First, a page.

Guess all that talk about the dangers of smoking proved right. But that's another discussion.
Leonard Nimoy grew up in Boston in a Jewish family and he realized at a young age that he wanted to be an actor. He'd had a bit of a career in television and in the movies before Star Trek came along, but it was the role of Spock that, as has been said many times, really defined his career. Nimoy lived long enough to see the affect his portrayal had on the culture. A whole lot of thinking has been done as a result of Star Trek, about the kind of world we want to live in, about negotiating the differences between races and cultures, languages and customs, mythology and the stories we tell, the conflict between logic and emotion. Our obsession with technology and the tug of war between the pace of technological advancement and our evolution as human beings all evolved out of Star Trek and it was embodied most definitively in the character of Spock, the Vulcan Science Officer and right hand to William Shatner's James Kirk.
It turns out Nimoy understood the sense of isolation that being different can bring. He brought that to his portrayal of Spock. Cooly efficient and logical, yet deeply moral in the most meaningful sense of the term. So often as a member of an "out" group, one needs to view the world with a kind of cool detachment and objectivity in order to survive. Artistic expression in whatever form holds up a lens that allows us to understand the world we're in and how to deal with it effectively. It also allows us to see ourselves, our own mythology, our own sense-making mechanisms for good or ill. It helps us become conscious. Fans of Star Trek in particular and science fiction in general will no doubt recognize some of their own journey through consciousness in the journey of Spock.
And all this took place in the day-to-day grind of series television. If you follow the craft at all, you know that being on a sound stage or a movie set is a long working day, especially if you're in a lot of scenes. William Shatner and Leonard Nimoy were of course, the featured players, but they were working actors, working artists making a living and trying to capture that moment of inspiration in a performance when it seems like God (however one understands the term) manifests in a flash of perfect illumination. Every artist knows that moment, and if you can nail that, you can pat yourself on the back and be in awe because you were present for when it showed up. I'm quite sure Leonard Nimoy knew about that moment.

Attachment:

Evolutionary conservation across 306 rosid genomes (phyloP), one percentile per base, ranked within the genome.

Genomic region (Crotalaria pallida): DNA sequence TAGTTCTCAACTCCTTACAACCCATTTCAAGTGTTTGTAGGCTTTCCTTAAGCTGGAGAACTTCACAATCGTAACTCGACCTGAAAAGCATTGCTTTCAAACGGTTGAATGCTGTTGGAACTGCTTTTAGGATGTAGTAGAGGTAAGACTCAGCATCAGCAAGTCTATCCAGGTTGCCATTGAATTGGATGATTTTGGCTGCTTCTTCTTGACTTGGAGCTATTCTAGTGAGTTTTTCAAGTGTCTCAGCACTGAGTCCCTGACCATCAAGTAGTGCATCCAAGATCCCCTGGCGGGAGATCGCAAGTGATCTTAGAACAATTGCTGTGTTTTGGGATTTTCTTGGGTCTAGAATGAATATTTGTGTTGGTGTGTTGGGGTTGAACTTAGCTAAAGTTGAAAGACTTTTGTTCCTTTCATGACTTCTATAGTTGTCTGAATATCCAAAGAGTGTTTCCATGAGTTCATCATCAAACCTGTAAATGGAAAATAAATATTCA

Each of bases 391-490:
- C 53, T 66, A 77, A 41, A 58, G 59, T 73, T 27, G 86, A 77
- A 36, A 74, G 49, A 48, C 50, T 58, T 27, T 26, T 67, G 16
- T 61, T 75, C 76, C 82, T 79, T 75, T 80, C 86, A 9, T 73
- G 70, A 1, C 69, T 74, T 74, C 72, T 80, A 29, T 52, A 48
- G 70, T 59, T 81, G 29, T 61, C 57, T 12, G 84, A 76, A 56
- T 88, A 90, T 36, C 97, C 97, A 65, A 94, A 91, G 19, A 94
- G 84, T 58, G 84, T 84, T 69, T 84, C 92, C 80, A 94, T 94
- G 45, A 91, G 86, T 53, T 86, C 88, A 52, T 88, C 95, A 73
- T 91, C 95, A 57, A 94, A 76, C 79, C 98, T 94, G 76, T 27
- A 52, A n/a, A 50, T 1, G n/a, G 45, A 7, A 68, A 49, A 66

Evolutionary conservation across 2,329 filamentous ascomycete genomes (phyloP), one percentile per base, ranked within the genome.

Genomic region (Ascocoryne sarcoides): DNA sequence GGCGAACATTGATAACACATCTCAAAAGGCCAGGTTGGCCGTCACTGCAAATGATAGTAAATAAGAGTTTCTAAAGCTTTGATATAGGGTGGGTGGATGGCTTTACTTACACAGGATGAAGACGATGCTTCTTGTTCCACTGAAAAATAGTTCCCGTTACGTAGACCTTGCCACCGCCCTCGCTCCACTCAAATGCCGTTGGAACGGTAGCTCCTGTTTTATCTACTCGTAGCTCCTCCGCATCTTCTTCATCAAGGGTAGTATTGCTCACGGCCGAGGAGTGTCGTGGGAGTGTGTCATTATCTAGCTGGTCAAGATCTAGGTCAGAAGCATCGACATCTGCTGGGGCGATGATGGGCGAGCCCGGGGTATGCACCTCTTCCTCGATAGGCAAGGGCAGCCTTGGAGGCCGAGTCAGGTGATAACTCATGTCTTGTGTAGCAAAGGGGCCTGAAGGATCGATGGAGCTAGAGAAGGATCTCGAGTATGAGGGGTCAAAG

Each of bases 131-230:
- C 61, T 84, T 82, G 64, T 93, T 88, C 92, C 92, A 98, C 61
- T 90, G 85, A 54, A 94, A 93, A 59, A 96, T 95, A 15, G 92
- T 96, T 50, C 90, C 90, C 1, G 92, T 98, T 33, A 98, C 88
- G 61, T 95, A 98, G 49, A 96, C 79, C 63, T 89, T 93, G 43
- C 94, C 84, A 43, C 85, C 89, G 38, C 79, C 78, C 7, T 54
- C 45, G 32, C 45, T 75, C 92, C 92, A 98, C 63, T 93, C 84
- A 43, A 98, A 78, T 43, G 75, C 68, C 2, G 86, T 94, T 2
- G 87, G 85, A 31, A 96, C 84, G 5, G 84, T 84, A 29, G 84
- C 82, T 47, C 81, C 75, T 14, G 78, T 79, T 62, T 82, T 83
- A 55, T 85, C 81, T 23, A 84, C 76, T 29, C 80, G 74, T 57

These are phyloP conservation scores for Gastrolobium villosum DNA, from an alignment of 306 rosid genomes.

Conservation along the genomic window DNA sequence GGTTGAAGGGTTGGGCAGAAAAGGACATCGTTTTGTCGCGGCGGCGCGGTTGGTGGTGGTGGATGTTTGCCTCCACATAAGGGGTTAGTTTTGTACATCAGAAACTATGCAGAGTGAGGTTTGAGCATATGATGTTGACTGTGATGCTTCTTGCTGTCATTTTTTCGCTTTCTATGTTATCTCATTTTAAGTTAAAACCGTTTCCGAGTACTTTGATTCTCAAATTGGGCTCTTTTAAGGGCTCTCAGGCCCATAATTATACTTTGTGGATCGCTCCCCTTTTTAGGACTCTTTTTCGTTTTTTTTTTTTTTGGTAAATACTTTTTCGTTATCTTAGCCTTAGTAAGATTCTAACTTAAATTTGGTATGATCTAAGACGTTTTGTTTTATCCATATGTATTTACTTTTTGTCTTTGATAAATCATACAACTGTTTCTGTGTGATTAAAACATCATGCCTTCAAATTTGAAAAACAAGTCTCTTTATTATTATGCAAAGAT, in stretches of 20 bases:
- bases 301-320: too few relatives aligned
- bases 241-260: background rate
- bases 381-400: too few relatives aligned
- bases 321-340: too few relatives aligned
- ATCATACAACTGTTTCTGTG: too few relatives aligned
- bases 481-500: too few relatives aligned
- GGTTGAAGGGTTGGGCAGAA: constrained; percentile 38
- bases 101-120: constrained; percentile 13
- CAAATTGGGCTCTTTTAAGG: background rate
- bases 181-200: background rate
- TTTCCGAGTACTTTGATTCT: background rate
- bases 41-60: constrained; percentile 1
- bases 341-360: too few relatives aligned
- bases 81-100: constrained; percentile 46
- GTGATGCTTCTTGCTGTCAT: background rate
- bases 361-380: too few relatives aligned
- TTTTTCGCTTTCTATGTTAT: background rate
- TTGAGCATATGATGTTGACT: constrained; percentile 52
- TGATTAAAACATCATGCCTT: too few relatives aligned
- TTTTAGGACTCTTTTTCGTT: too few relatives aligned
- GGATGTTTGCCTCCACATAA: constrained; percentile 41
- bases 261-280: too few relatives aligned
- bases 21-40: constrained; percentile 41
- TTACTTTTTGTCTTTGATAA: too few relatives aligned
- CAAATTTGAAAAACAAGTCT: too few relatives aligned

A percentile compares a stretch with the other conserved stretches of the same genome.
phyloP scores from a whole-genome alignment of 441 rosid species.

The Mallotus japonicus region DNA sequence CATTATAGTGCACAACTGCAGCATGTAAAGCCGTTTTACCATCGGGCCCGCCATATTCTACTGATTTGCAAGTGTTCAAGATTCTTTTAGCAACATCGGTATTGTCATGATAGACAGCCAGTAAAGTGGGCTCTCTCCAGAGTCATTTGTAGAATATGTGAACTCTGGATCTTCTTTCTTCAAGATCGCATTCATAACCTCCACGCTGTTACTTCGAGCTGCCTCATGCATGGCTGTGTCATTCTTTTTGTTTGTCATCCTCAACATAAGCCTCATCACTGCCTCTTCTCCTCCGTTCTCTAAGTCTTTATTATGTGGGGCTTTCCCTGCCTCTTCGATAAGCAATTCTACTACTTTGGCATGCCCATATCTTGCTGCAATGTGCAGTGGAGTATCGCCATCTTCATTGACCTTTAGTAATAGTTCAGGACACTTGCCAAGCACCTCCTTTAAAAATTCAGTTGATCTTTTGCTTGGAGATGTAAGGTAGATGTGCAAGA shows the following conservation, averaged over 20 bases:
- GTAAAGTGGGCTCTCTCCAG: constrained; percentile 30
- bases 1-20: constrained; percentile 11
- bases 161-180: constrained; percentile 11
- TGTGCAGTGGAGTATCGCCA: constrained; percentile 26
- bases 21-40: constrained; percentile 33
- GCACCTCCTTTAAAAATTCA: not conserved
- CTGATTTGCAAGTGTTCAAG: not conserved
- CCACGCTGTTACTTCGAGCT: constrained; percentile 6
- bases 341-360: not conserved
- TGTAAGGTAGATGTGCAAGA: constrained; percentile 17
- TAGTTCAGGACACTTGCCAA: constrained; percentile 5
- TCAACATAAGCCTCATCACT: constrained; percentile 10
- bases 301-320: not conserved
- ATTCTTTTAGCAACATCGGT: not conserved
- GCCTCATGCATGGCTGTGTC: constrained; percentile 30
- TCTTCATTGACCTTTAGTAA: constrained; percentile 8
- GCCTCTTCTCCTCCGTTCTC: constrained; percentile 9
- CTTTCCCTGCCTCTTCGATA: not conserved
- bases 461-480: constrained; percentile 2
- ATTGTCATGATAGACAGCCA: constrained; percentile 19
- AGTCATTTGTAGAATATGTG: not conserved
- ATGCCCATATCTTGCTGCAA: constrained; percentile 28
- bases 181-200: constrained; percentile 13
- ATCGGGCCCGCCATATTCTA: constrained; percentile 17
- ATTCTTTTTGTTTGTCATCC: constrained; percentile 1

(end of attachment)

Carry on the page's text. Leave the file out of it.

Artistic expression is about reaching beyond the materiality of logic and order. It's a tool we use to answer the questions that V'Ger was asking after Spock tried to mind-meld with it. "Is this all that I am? Is there nothing more?"
In the 2000s, Nimoy left the acting business and turned to fine art photography, perhaps answering his own question in the way that artists do: by trying something new, exploring a new passion, ever evolving, ever becoming, using a camera to reach beyond the veil. Now he has gone beyond that veil. Certainly we are the better for his having been here, striving in workaday fashion to be present for those flashes of brilliance. I applaud that he was able to turn it into a pretty great living, and in doing so, he was able to leave his distinctive imprint on all of us. On stage and off.
born March 26, 1931
died February 27, 2015
Rest In Peace